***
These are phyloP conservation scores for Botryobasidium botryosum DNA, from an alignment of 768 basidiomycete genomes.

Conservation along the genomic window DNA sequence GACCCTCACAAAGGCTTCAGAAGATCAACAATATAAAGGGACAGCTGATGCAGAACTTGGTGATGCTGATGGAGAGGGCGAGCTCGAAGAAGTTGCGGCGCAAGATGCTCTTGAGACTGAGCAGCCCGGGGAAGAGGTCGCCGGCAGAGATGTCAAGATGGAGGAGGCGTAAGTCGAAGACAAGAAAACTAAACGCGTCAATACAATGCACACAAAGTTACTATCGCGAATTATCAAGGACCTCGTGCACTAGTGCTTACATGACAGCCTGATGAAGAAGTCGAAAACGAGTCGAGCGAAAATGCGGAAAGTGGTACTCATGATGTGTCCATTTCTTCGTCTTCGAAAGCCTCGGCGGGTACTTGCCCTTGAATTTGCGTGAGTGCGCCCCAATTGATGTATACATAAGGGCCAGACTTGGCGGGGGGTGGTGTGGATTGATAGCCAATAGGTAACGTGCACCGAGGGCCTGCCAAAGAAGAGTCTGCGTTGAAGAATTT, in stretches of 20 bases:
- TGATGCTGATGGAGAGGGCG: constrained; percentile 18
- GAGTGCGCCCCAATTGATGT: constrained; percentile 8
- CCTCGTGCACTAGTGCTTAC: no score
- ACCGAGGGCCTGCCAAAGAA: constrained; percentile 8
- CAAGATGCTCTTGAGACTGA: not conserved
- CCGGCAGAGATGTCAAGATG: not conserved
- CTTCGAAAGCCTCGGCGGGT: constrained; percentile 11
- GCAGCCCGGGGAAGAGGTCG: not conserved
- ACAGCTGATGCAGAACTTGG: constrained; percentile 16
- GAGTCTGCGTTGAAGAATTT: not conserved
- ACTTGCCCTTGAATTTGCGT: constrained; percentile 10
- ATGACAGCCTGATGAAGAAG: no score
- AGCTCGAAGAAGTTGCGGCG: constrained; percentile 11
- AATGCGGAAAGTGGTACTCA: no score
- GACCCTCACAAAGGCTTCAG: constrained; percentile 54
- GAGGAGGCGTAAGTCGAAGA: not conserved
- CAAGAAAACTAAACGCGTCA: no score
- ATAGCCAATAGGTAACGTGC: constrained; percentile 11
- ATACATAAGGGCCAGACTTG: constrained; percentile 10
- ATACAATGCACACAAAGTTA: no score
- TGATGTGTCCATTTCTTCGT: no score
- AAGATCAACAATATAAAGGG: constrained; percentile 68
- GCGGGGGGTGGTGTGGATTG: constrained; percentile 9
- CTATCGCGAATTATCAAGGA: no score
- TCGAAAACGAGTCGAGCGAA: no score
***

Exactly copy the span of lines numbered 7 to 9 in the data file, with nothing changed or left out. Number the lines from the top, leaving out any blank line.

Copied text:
- CAAGATGCTCTTGAGACTGA: not conserved
- CCGGCAGAGATGTCAAGATG: not conserved
- CTTCGAAAGCCTCGGCGGGT: constrained; percentile 11